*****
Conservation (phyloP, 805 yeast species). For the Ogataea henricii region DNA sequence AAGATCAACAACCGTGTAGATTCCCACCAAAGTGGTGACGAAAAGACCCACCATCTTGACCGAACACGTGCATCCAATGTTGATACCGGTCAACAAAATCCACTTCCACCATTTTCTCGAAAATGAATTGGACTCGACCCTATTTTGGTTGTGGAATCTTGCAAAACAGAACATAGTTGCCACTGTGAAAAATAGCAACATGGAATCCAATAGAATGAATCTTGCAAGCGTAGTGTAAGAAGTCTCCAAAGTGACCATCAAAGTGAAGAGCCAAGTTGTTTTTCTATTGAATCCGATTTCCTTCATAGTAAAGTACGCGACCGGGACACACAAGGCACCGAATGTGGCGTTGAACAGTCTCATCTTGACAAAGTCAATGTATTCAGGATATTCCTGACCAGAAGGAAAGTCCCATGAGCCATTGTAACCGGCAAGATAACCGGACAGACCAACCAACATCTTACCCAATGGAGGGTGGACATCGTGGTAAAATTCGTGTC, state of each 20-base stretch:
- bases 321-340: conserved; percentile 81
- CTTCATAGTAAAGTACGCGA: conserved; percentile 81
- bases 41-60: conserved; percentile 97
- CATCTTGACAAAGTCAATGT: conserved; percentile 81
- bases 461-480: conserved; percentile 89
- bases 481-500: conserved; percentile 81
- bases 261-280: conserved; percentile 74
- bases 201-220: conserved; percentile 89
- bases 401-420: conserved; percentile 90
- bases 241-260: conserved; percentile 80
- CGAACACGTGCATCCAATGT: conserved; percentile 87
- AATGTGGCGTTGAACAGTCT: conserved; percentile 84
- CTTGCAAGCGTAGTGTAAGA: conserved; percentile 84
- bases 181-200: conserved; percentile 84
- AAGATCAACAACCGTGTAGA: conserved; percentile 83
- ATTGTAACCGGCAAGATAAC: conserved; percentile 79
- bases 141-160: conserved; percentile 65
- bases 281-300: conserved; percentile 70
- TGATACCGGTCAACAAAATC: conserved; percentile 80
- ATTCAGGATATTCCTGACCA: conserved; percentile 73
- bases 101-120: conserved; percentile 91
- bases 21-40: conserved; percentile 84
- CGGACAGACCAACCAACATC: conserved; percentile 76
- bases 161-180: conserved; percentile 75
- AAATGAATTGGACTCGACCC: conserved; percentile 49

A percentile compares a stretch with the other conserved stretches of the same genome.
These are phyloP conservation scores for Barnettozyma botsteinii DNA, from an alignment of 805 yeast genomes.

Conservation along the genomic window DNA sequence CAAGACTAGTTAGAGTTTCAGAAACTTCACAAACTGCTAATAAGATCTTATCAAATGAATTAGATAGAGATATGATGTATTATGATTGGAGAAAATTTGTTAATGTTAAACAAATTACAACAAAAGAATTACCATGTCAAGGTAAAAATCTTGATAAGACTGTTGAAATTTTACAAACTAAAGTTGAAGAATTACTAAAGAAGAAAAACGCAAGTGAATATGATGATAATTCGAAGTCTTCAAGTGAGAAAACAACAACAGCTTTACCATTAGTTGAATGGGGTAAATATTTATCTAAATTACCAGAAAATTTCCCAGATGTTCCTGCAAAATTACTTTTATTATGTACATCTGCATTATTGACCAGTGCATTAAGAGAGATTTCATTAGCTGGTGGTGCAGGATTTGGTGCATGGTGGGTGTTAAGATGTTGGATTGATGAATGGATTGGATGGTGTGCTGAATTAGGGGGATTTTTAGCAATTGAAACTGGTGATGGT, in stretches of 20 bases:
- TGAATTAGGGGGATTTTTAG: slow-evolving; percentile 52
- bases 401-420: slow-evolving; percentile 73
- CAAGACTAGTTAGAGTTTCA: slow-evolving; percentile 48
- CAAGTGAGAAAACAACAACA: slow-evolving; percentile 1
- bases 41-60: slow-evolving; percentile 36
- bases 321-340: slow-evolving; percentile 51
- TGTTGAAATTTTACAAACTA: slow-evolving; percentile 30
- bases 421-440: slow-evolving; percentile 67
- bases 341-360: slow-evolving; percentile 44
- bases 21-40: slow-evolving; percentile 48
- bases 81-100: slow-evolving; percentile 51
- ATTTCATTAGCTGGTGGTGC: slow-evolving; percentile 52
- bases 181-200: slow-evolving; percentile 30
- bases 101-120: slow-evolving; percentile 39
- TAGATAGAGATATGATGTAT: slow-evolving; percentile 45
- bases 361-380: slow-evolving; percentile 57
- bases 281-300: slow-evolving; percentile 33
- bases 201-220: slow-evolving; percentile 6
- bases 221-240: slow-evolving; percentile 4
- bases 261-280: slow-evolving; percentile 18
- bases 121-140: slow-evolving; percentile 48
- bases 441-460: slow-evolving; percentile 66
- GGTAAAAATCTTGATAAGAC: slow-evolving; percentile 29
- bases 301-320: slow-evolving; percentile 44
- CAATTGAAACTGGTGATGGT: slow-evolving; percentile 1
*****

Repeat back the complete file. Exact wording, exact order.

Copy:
Conservation (phyloP, 805 yeast species). For the Ogataea henricii region DNA sequence AAGATCAACAACCGTGTAGATTCCCACCAAAGTGGTGACGAAAAGACCCACCATCTTGACCGAACACGTGCATCCAATGTTGATACCGGTCAACAAAATCCACTTCCACCATTTTCTCGAAAATGAATTGGACTCGACCCTATTTTGGTTGTGGAATCTTGCAAAACAGAACATAGTTGCCACTGTGAAAAATAGCAACATGGAATCCAATAGAATGAATCTTGCAAGCGTAGTGTAAGAAGTCTCCAAAGTGACCATCAAAGTGAAGAGCCAAGTTGTTTTTCTATTGAATCCGATTTCCTTCATAGTAAAGTACGCGACCGGGACACACAAGGCACCGAATGTGGCGTTGAACAGTCTCATCTTGACAAAGTCAATGTATTCAGGATATTCCTGACCAGAAGGAAAGTCCCATGAGCCATTGTAACCGGCAAGATAACCGGACAGACCAACCAACATCTTACCCAATGGAGGGTGGACATCGTGGTAAAATTCGTGTC, state of each 20-base stretch:
- bases 321-340: conserved; percentile 81
- CTTCATAGTAAAGTACGCGA: conserved; percentile 81
- bases 41-60: conserved; percentile 97
- CATCTTGACAAAGTCAATGT: conserved; percentile 81
- bases 461-480: conserved; percentile 89
- bases 481-500: conserved; percentile 81
- bases 261-280: conserved; percentile 74
- bases 201-220: conserved; percentile 89
- bases 401-420: conserved; percentile 90
- bases 241-260: conserved; percentile 80
- CGAACACGTGCATCCAATGT: conserved; percentile 87
- AATGTGGCGTTGAACAGTCT: conserved; percentile 84
- CTTGCAAGCGTAGTGTAAGA: conserved; percentile 84
- bases 181-200: conserved; percentile 84
- AAGATCAACAACCGTGTAGA: conserved; percentile 83
- ATTGTAACCGGCAAGATAAC: conserved; percentile 79
- bases 141-160: conserved; percentile 65
- bases 281-300: conserved; percentile 70
- TGATACCGGTCAACAAAATC: conserved; percentile 80
- ATTCAGGATATTCCTGACCA: conserved; percentile 73
- bases 101-120: conserved; percentile 91
- bases 21-40: conserved; percentile 84
- CGGACAGACCAACCAACATC: conserved; percentile 76
- bases 161-180: conserved; percentile 75
- AAATGAATTGGACTCGACCC: conserved; percentile 49

A percentile compares a stretch with the other conserved stretches of the same genome.
These are phyloP conservation scores for Barnettozyma botsteinii DNA, from an alignment of 805 yeast genomes.

Conservation along the genomic window DNA sequence CAAGACTAGTTAGAGTTTCAGAAACTTCACAAACTGCTAATAAGATCTTATCAAATGAATTAGATAGAGATATGATGTATTATGATTGGAGAAAATTTGTTAATGTTAAACAAATTACAACAAAAGAATTACCATGTCAAGGTAAAAATCTTGATAAGACTGTTGAAATTTTACAAACTAAAGTTGAAGAATTACTAAAGAAGAAAAACGCAAGTGAATATGATGATAATTCGAAGTCTTCAAGTGAGAAAACAACAACAGCTTTACCATTAGTTGAATGGGGTAAATATTTATCTAAATTACCAGAAAATTTCCCAGATGTTCCTGCAAAATTACTTTTATTATGTACATCTGCATTATTGACCAGTGCATTAAGAGAGATTTCATTAGCTGGTGGTGCAGGATTTGGTGCATGGTGGGTGTTAAGATGTTGGATTGATGAATGGATTGGATGGTGTGCTGAATTAGGGGGATTTTTAGCAATTGAAACTGGTGATGGT, in stretches of 20 bases:
- TGAATTAGGGGGATTTTTAG: slow-evolving; percentile 52
- bases 401-420: slow-evolving; percentile 73
- CAAGACTAGTTAGAGTTTCA: slow-evolving; percentile 48
- CAAGTGAGAAAACAACAACA: slow-evolving; percentile 1
- bases 41-60: slow-evolving; percentile 36
- bases 321-340: slow-evolving; percentile 51
- TGTTGAAATTTTACAAACTA: slow-evolving; percentile 30
- bases 421-440: slow-evolving; percentile 67
- bases 341-360: slow-evolving; percentile 44
- bases 21-40: slow-evolving; percentile 48
- bases 81-100: slow-evolving; percentile 51
- ATTTCATTAGCTGGTGGTGC: slow-evolving; percentile 52
- bases 181-200: slow-evolving; percentile 30
- bases 101-120: slow-evolving; percentile 39
- TAGATAGAGATATGATGTAT: slow-evolving; percentile 45
- bases 361-380: slow-evolving; percentile 57
- bases 281-300: slow-evolving; percentile 33
- bases 201-220: slow-evolving; percentile 6
- bases 221-240: slow-evolving; percentile 4
- bases 261-280: slow-evolving; percentile 18
- bases 121-140: slow-evolving; percentile 48
- bases 441-460: slow-evolving; percentile 66
- GGTAAAAATCTTGATAAGAC: slow-evolving; percentile 29
- bases 301-320: slow-evolving; percentile 44
- CAATTGAAACTGGTGATGGT: slow-evolving; percentile 1